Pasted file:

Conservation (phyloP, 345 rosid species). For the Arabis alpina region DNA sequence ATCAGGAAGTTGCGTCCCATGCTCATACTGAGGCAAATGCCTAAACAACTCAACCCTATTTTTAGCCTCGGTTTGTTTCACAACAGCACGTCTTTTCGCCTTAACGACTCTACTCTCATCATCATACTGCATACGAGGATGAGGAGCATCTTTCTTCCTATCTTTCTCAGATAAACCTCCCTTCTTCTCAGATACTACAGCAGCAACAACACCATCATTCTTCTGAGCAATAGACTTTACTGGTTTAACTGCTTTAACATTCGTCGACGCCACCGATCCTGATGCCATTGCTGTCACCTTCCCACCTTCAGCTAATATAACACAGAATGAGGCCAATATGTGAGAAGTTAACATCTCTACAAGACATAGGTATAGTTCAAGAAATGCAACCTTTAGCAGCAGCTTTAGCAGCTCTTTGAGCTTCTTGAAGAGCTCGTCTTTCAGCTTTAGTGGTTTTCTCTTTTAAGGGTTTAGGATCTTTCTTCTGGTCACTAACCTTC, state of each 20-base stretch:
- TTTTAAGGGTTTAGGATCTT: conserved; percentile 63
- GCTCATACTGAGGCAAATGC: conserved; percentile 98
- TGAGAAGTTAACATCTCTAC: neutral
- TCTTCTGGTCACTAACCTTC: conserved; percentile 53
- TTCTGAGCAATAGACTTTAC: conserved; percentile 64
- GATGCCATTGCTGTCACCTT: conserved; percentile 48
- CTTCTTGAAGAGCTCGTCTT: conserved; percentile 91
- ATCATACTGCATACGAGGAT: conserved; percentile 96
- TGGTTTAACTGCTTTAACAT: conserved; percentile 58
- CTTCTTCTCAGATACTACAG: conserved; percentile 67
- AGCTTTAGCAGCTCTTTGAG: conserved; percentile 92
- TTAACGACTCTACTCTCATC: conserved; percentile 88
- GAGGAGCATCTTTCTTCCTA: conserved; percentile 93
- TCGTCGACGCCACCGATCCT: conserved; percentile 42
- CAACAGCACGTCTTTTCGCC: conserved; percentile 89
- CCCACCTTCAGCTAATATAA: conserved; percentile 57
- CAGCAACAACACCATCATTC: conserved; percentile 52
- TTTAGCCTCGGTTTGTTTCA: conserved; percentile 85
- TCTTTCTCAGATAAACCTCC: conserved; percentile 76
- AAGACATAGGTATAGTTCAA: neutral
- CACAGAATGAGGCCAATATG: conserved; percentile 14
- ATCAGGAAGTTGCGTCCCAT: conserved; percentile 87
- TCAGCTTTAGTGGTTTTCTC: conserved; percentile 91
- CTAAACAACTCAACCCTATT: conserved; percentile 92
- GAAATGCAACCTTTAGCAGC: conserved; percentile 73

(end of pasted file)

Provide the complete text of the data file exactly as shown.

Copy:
Conservation (phyloP, 345 rosid species). For the Arabis alpina region DNA sequence ATCAGGAAGTTGCGTCCCATGCTCATACTGAGGCAAATGCCTAAACAACTCAACCCTATTTTTAGCCTCGGTTTGTTTCACAACAGCACGTCTTTTCGCCTTAACGACTCTACTCTCATCATCATACTGCATACGAGGATGAGGAGCATCTTTCTTCCTATCTTTCTCAGATAAACCTCCCTTCTTCTCAGATACTACAGCAGCAACAACACCATCATTCTTCTGAGCAATAGACTTTACTGGTTTAACTGCTTTAACATTCGTCGACGCCACCGATCCTGATGCCATTGCTGTCACCTTCCCACCTTCAGCTAATATAACACAGAATGAGGCCAATATGTGAGAAGTTAACATCTCTACAAGACATAGGTATAGTTCAAGAAATGCAACCTTTAGCAGCAGCTTTAGCAGCTCTTTGAGCTTCTTGAAGAGCTCGTCTTTCAGCTTTAGTGGTTTTCTCTTTTAAGGGTTTAGGATCTTTCTTCTGGTCACTAACCTTC, state of each 20-base stretch:
- TTTTAAGGGTTTAGGATCTT: conserved; percentile 63
- GCTCATACTGAGGCAAATGC: conserved; percentile 98
- TGAGAAGTTAACATCTCTAC: neutral
- TCTTCTGGTCACTAACCTTC: conserved; percentile 53
- TTCTGAGCAATAGACTTTAC: conserved; percentile 64
- GATGCCATTGCTGTCACCTT: conserved; percentile 48
- CTTCTTGAAGAGCTCGTCTT: conserved; percentile 91
- ATCATACTGCATACGAGGAT: conserved; percentile 96
- TGGTTTAACTGCTTTAACAT: conserved; percentile 58
- CTTCTTCTCAGATACTACAG: conserved; percentile 67
- AGCTTTAGCAGCTCTTTGAG: conserved; percentile 92
- TTAACGACTCTACTCTCATC: conserved; percentile 88
- GAGGAGCATCTTTCTTCCTA: conserved; percentile 93
- TCGTCGACGCCACCGATCCT: conserved; percentile 42
- CAACAGCACGTCTTTTCGCC: conserved; percentile 89
- CCCACCTTCAGCTAATATAA: conserved; percentile 57
- CAGCAACAACACCATCATTC: conserved; percentile 52
- TTTAGCCTCGGTTTGTTTCA: conserved; percentile 85
- TCTTTCTCAGATAAACCTCC: conserved; percentile 76
- AAGACATAGGTATAGTTCAA: neutral
- CACAGAATGAGGCCAATATG: conserved; percentile 14
- ATCAGGAAGTTGCGTCCCAT: conserved; percentile 87
- TCAGCTTTAGTGGTTTTCTC: conserved; percentile 91
- CTAAACAACTCAACCCTATT: conserved; percentile 92
- GAAATGCAACCTTTAGCAGC: conserved; percentile 73